April 30, 2013

Customer Service or Guest Comfort?

Customer service is essential. Companies spend millions training employees in customer service, researching customer service techniques and are proud to advertise their outstanding customer service. Some are starting to understand the subtle difference between treating someone as a customer (someone who gets charged) and a guest (someone who is welcomed). I laughed yesterday when the cashier at our local discount store called out to the line and said, “I’ll help the next guest.” Her statement stood out like a sore thumb because I knew I was a ‘customer’ in the chaos of the store, not a ‘guest.’ She was saying what she was told to say and not because she thought of me as a guest. Here is our advantage; we know the customer is our guest. We know the difference between customer service and guest comfort.

Inn at Woodhaven, Louisville, KY
In an effort to provide customer service, hotels have amenities for frequent guests. But these little extras are established at the corporate level or perhaps on property by a general manager who has most likely never met the customer/guest. For example, a frequent business traveler might be given a bottle of wine in his or her room; however, after a busy day of meetings, they are trying to catch up on emails, check in with their family and plan the next day. While receiving a bottle of wine is a nice gift, drinking a bottle of wine by yourself alone in your room will probably make it difficult to complete these necessary tasks. Additionally, they are probably flying, so taking the wine home to enjoy later is not possible.

I know many stories of how innkeepers treat frequent guests as they get to know them. Many of you have a setup for a nightcap after their day is complete, have dessert bars out, and pack early breakfasts to take on the go that include delicious scones and more. Then there are the personal stories such as the innkeeper who knew a frequent business traveler’s daughter loved ducks. When the innkeeper saw a Beanie Baby duck in the store, she picked it up and left it in his room with a note saying she hoped his daughter would enjoy it. On his next visit, he told her how much his daughter loved the gift and that he felt badly about how often he traveled. He had wanted to pick her something up at the airport and didn’t have time, so he was happy not to have arrived home empty handed.

Marigny Manor House, New Orleans, LA
How can we get the message out about guest comfort and the experience and treatment our guests should expect, so that more potential guests become first-time guests? First, since it’s not possible for us to stay in all of your inns, leave a note in the comments section about some of the special things you have done. These stories are examples I like to use when I’m doing interviews with the media. Second, when appropriate ask guests to write reviews and have reviews on every site where your inn is listed. Yes, you need the most reviews on Trip Advisor because it’s a review site. However, you also need a few reviews on marketing sites like BnBFinder.com. Repeat guests who have written a review on TA already are the perfect guests to ask to write these reviews. This way when a potential guest finds you and likes you on BnBFinder.com, they don’t leave to find reviews on your inn. In the process they could lose you and choose another inn or get distracted and not come back to make their reservation with you. We don’t want you to lose the guest once you have them. Read my previous blog “Reviews=Reservations” for some ways to get your guests to leave reviews.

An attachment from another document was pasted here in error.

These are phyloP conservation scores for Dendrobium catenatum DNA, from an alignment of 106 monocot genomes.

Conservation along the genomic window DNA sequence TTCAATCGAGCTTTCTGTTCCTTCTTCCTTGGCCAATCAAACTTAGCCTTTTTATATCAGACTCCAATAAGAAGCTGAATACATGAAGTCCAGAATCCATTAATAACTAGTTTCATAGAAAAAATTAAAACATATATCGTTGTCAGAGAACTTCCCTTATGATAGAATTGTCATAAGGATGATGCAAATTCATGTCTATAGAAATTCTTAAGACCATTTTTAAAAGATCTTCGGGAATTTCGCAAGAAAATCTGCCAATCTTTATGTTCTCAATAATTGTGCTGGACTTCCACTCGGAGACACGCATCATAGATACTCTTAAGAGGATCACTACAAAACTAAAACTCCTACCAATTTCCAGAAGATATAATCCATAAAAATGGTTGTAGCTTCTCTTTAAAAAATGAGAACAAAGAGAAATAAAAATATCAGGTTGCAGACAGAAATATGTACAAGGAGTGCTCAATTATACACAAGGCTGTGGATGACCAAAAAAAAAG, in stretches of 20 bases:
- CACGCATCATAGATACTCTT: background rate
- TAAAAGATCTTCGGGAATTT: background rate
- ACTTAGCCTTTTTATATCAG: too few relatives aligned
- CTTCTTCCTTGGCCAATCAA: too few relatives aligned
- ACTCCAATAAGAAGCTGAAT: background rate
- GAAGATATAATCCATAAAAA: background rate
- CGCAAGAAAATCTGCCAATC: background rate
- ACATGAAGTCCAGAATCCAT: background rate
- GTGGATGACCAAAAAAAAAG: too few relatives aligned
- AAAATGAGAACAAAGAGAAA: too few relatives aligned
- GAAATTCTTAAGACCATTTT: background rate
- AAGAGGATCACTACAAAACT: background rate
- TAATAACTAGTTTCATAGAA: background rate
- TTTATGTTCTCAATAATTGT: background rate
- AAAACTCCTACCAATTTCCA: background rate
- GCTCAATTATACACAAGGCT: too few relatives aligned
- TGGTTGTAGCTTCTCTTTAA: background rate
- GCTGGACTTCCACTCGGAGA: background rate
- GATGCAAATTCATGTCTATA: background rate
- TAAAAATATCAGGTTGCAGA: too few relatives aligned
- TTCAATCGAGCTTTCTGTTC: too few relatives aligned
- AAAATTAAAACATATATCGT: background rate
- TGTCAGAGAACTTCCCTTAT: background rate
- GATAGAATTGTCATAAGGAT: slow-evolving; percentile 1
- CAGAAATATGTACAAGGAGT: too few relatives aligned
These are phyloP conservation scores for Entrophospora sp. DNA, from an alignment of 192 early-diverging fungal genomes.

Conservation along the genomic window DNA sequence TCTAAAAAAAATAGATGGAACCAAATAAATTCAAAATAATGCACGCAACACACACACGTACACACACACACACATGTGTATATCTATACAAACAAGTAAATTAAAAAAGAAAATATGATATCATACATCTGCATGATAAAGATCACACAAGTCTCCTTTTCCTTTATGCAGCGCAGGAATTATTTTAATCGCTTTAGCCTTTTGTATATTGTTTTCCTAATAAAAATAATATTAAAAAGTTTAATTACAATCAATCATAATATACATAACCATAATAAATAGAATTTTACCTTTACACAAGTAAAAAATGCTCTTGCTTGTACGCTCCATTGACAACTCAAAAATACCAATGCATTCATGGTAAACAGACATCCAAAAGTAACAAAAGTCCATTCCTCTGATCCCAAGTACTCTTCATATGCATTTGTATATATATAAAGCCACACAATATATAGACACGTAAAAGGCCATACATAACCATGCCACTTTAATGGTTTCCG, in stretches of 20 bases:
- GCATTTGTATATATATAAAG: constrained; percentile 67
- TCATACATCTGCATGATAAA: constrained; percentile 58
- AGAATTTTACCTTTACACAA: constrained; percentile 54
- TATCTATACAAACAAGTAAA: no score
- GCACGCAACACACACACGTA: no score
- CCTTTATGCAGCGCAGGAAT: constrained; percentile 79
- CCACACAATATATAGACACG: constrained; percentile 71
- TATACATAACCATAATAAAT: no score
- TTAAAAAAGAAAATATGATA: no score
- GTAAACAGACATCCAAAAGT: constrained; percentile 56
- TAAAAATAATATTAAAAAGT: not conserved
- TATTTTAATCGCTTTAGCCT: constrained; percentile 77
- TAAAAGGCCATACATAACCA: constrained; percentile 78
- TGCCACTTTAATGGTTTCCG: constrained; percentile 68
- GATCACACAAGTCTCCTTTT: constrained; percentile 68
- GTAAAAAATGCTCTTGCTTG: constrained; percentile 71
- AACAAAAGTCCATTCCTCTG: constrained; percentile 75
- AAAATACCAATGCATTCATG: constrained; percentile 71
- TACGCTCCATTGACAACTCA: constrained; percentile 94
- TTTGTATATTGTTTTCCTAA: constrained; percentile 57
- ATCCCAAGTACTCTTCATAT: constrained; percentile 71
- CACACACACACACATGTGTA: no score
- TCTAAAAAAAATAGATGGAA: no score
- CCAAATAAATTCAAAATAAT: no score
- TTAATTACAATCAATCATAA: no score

Speaking of reviews, I have one last comment on guest comfort. In an effort to provide a “better way to stay” and dispel the myth of hovering innkeepers, some guest reviews have suggested that innkeepers may be going too far in attempting to provide guests privacy. The only disappointment in many glowing reviews is that they didn’t see the innkeepers during their stay. You are part of the experience and the ones who know the area, can answer guest questions and make suggestions for activities and restaurants. Each inn is different in staffing, set up and innkeeper and guest personalities. My suggestion to you is to think about your availability to guests and whether it’s enough or too much for your guests. Embrace the idea that you don’t provide customer service, but provide guest comfort. In Chapter 12: Taking Care of Guests in Running a Bed and Breakfast For Dummies, I start at when the guest arrives to when they check out, and offer tips on how to provide the ultimate in guest comfort along the way.

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